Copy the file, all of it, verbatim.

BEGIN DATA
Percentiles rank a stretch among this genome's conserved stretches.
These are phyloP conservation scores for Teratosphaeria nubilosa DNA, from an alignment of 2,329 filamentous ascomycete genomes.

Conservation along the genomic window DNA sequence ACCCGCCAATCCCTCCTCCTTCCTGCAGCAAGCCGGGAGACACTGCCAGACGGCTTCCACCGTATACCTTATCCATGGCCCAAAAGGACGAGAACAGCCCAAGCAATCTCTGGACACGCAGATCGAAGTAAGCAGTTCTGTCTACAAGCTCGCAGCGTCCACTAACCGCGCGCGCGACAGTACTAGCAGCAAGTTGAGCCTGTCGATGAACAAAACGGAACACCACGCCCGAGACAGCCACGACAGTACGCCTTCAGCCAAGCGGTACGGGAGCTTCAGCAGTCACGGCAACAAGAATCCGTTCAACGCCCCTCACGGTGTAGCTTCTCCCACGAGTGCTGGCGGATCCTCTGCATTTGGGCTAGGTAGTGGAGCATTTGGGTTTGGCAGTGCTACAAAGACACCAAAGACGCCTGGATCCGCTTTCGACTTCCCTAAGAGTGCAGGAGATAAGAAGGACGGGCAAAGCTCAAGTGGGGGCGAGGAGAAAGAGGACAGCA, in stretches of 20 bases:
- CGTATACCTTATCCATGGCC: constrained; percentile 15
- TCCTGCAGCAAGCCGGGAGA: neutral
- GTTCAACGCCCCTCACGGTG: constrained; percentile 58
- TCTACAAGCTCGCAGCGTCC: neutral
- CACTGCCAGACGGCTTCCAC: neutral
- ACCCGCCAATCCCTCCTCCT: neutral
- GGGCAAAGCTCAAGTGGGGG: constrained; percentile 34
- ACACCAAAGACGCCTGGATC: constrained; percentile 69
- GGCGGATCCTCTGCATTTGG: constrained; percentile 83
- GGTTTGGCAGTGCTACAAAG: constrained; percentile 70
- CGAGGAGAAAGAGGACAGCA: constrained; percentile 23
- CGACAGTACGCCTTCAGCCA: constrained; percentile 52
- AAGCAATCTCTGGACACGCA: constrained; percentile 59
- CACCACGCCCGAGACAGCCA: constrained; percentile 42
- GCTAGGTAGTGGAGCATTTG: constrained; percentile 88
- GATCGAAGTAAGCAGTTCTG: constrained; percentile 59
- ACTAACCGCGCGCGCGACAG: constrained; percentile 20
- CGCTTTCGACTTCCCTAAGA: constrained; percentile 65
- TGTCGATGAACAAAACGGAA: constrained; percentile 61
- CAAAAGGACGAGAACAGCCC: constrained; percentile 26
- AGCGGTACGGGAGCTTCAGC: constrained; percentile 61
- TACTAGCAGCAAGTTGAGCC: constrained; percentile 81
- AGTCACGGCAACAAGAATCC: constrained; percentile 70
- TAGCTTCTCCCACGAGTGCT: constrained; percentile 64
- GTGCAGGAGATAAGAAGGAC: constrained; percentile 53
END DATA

Percentiles rank a stretch among this genome's conserved stretches.
These are phyloP conservation scores for Teratosphaeria nubilosa DNA, from an alignment of 2,329 filamentous ascomycete genomes.

Conservation along the genomic window DNA sequence ACCCGCCAATCCCTCCTCCTTCCTGCAGCAAGCCGGGAGACACTGCCAGACGGCTTCCACCGTATACCTTATCCATGGCCCAAAAGGACGAGAACAGCCCAAGCAATCTCTGGACACGCAGATCGAAGTAAGCAGTTCTGTCTACAAGCTCGCAGCGTCCACTAACCGCGCGCGCGACAGTACTAGCAGCAAGTTGAGCCTGTCGATGAACAAAACGGAACACCACGCCCGAGACAGCCACGACAGTACGCCTTCAGCCAAGCGGTACGGGAGCTTCAGCAGTCACGGCAACAAGAATCCGTTCAACGCCCCTCACGGTGTAGCTTCTCCCACGAGTGCTGGCGGATCCTCTGCATTTGGGCTAGGTAGTGGAGCATTTGGGTTTGGCAGTGCTACAAAGACACCAAAGACGCCTGGATCCGCTTTCGACTTCCCTAAGAGTGCAGGAGATAAGAAGGACGGGCAAAGCTCAAGTGGGGGCGAGGAGAAAGAGGACAGCA, in stretches of 20 bases:
- CGTATACCTTATCCATGGCC: constrained; percentile 15
- TCCTGCAGCAAGCCGGGAGA: neutral
- GTTCAACGCCCCTCACGGTG: constrained; percentile 58
- TCTACAAGCTCGCAGCGTCC: neutral
- CACTGCCAGACGGCTTCCAC: neutral
- ACCCGCCAATCCCTCCTCCT: neutral
- GGGCAAAGCTCAAGTGGGGG: constrained; percentile 34
- ACACCAAAGACGCCTGGATC: constrained; percentile 69
- GGCGGATCCTCTGCATTTGG: constrained; percentile 83
- GGTTTGGCAGTGCTACAAAG: constrained; percentile 70
- CGAGGAGAAAGAGGACAGCA: constrained; percentile 23
- CGACAGTACGCCTTCAGCCA: constrained; percentile 52
- AAGCAATCTCTGGACACGCA: constrained; percentile 59
- CACCACGCCCGAGACAGCCA: constrained; percentile 42
- GCTAGGTAGTGGAGCATTTG: constrained; percentile 88
- GATCGAAGTAAGCAGTTCTG: constrained; percentile 59
- ACTAACCGCGCGCGCGACAG: constrained; percentile 20
- CGCTTTCGACTTCCCTAAGA: constrained; percentile 65
- TGTCGATGAACAAAACGGAA: constrained; percentile 61
- CAAAAGGACGAGAACAGCCC: constrained; percentile 26
- AGCGGTACGGGAGCTTCAGC: constrained; percentile 61
- TACTAGCAGCAAGTTGAGCC: constrained; percentile 81
- AGTCACGGCAACAAGAATCC: constrained; percentile 70
- TAGCTTCTCCCACGAGTGCT: constrained; percentile 64
- GTGCAGGAGATAAGAAGGAC: constrained; percentile 53